Tuesday, December 18, 2007

Portraits in oils

I've decided to tackle a serious oil painting in the form of a self portrait. Its been awhile since I've done much in oils though I have completed a few small ones and even sold one of my new efforts recently.

I have always loved oils and used to work a lot with them. There was then a lean time when I didn't produce much with oils as there was nowhere to keep them out, small children wanting to get involved, fumes, etc etc. But now I want to revitalize my skills with them but in a looser form perhaps, a more painterly form.

I have completed a line drawing and will enlarge this onto a gallery canvas I think and see what I can come up with.

Wish me luck!


Katherine said...

Oh - this is going to be good!!!

How about letting rip with some charcoal in a painterly form before tackling the oils?

Just to limber up so to speak.......

Billie Crain said...

I'm excited, too! I hope you'll post this as a WIP.

Jeanette said...

I just may do that Katherine. Charcoal can be manipulated almost like paint sometimes, so it may be a good exercise.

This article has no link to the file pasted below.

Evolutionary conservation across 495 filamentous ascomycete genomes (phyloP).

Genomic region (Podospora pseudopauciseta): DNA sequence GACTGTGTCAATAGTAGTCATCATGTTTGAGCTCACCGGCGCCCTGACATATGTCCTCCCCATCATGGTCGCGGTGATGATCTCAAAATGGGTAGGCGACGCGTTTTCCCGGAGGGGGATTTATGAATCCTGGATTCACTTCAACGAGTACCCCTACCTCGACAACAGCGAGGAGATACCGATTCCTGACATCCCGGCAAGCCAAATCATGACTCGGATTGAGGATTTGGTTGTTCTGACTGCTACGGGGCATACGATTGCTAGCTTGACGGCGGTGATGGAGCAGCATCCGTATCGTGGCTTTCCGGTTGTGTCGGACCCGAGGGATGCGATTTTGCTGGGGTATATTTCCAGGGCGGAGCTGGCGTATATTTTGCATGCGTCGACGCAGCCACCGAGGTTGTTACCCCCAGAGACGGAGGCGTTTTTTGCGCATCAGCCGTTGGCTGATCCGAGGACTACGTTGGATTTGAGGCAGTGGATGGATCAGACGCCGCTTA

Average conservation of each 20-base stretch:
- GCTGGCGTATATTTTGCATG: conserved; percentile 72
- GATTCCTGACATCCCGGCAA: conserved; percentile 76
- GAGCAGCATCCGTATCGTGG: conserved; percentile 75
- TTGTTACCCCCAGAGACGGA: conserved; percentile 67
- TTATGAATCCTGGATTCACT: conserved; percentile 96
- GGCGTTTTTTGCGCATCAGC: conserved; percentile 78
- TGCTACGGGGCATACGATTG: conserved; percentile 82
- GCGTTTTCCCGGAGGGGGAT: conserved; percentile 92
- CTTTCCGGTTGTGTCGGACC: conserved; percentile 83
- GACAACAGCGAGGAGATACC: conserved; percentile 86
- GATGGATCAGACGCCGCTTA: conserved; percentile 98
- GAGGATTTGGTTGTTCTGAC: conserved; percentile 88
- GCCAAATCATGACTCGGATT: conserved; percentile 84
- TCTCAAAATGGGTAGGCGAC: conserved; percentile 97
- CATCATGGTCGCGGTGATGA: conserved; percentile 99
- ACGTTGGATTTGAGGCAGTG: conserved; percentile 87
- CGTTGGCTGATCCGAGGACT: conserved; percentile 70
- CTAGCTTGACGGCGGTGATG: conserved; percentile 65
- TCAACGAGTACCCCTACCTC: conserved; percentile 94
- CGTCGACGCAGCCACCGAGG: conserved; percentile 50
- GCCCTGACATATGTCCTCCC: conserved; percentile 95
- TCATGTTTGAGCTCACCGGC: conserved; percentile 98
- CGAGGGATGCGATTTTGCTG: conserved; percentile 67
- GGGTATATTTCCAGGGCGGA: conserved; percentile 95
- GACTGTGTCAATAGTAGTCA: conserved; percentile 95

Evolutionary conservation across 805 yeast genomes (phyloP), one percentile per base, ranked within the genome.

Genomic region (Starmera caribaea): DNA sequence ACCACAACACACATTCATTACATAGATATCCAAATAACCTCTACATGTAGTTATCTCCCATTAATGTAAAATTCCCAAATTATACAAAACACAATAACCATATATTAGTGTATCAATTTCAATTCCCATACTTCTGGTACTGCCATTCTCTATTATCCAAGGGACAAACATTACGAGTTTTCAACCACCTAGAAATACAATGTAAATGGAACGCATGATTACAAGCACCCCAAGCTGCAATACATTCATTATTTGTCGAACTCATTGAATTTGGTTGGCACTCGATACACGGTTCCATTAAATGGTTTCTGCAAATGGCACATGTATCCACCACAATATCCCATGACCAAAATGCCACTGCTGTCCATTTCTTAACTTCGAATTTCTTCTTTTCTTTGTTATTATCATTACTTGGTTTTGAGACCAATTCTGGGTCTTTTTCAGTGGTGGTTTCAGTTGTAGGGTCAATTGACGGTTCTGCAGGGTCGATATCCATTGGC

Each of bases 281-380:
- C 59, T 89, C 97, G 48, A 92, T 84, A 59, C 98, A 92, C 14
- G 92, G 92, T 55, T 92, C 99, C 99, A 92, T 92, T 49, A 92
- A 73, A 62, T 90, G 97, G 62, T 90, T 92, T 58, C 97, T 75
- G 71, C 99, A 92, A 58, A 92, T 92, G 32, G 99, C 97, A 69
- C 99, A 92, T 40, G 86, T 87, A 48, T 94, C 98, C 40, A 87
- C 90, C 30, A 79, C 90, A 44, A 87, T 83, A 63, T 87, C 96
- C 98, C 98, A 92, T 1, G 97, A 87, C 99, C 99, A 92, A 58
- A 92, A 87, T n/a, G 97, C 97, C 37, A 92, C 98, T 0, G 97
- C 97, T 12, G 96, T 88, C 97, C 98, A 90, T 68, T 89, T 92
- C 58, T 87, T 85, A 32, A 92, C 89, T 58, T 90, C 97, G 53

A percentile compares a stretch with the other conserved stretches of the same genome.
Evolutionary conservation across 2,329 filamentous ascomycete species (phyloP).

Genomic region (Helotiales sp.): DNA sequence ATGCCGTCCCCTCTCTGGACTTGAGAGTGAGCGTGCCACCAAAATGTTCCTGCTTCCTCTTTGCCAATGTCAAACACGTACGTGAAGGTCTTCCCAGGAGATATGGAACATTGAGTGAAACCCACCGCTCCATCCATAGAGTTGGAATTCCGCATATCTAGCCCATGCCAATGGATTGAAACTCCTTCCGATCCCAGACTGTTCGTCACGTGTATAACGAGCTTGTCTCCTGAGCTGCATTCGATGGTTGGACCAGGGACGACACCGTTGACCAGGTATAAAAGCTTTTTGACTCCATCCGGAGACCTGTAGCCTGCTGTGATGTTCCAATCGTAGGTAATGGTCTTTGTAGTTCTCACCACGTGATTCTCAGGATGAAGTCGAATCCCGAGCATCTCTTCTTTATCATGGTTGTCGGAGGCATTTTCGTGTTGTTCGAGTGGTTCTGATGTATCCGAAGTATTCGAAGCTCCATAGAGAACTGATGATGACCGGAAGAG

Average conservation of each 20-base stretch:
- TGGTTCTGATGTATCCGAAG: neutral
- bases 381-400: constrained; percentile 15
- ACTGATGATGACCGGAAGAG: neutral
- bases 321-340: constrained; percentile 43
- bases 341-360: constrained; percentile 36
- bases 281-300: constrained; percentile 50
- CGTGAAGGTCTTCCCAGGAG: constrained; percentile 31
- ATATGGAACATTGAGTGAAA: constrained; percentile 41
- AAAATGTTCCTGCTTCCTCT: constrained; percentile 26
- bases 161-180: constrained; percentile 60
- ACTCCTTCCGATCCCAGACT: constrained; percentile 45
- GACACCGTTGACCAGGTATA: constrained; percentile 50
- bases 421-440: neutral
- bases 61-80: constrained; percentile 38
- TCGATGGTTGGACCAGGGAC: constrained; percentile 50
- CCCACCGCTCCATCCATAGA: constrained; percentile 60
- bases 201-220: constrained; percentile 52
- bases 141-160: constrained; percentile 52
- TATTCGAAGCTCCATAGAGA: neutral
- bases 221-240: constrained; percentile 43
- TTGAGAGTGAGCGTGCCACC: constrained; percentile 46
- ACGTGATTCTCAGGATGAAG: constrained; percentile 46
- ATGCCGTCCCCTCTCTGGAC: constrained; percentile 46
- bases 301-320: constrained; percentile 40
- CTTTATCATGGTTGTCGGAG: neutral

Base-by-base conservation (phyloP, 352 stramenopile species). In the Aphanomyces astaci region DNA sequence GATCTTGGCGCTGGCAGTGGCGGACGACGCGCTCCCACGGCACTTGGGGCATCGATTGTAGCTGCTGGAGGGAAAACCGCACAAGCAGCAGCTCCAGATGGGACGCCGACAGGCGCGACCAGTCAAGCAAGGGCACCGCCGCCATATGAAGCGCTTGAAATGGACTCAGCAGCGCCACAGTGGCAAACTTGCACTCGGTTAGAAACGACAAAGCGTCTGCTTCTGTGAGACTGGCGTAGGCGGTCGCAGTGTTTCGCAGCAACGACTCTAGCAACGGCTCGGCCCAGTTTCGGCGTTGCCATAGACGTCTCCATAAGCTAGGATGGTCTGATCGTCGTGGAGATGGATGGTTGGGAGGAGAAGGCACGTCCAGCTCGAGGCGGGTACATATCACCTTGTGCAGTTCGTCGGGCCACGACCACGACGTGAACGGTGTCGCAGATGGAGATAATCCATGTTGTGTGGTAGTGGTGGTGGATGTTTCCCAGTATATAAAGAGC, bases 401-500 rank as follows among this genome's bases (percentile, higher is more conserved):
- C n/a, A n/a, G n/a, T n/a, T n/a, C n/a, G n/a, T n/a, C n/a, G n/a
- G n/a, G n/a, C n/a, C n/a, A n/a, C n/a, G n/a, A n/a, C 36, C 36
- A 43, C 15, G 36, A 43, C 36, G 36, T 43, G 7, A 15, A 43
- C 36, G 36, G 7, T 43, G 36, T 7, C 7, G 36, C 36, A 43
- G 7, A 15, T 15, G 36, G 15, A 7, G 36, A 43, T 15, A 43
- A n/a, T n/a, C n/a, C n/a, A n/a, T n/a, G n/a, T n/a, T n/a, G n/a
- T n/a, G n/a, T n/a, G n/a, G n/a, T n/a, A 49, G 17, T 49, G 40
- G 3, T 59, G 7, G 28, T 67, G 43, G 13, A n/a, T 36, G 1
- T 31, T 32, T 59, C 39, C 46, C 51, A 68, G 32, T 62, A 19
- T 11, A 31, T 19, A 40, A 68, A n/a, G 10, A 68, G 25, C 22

I'll try my best to put it up as I go along Billie. Or it may end up as a toboggan in the snow :)

Beverly said...

Good luck Jeanette! Can't wait to see this develop.

Rose Welty said...


Can I bug you with a question? I've seen drawings like yours before - lines all over. Is that plane changes? color changes? tones changes? all of the above?

I've never quite understood it, and when I've tried it, it's never worked out for me.


Jeanette said...

Hi Rose, your question is welcome and common.

The lines are a value map and indicate areas of light and shade. I guess its something I have gotten into the habit of doing in more detailed drawings,especially portraits. I looks kind of odd in the initial line drawing but serves as the 'road map' for me as I progress, as this drawing is the master so it never changes. I simply transfer this image to the surface that I'm going to use.

The 'how to' is really a matter of observation and noting the changes in values, turning them into shapes. I'm sure you're probably doing it already without even realizing it. Try it with a simple shape such as an apple for instance and see if you can draw the values as shapes.

Rose Welty said...

Jeanette - Thanks for answering. I will try it.

Merry Christmas!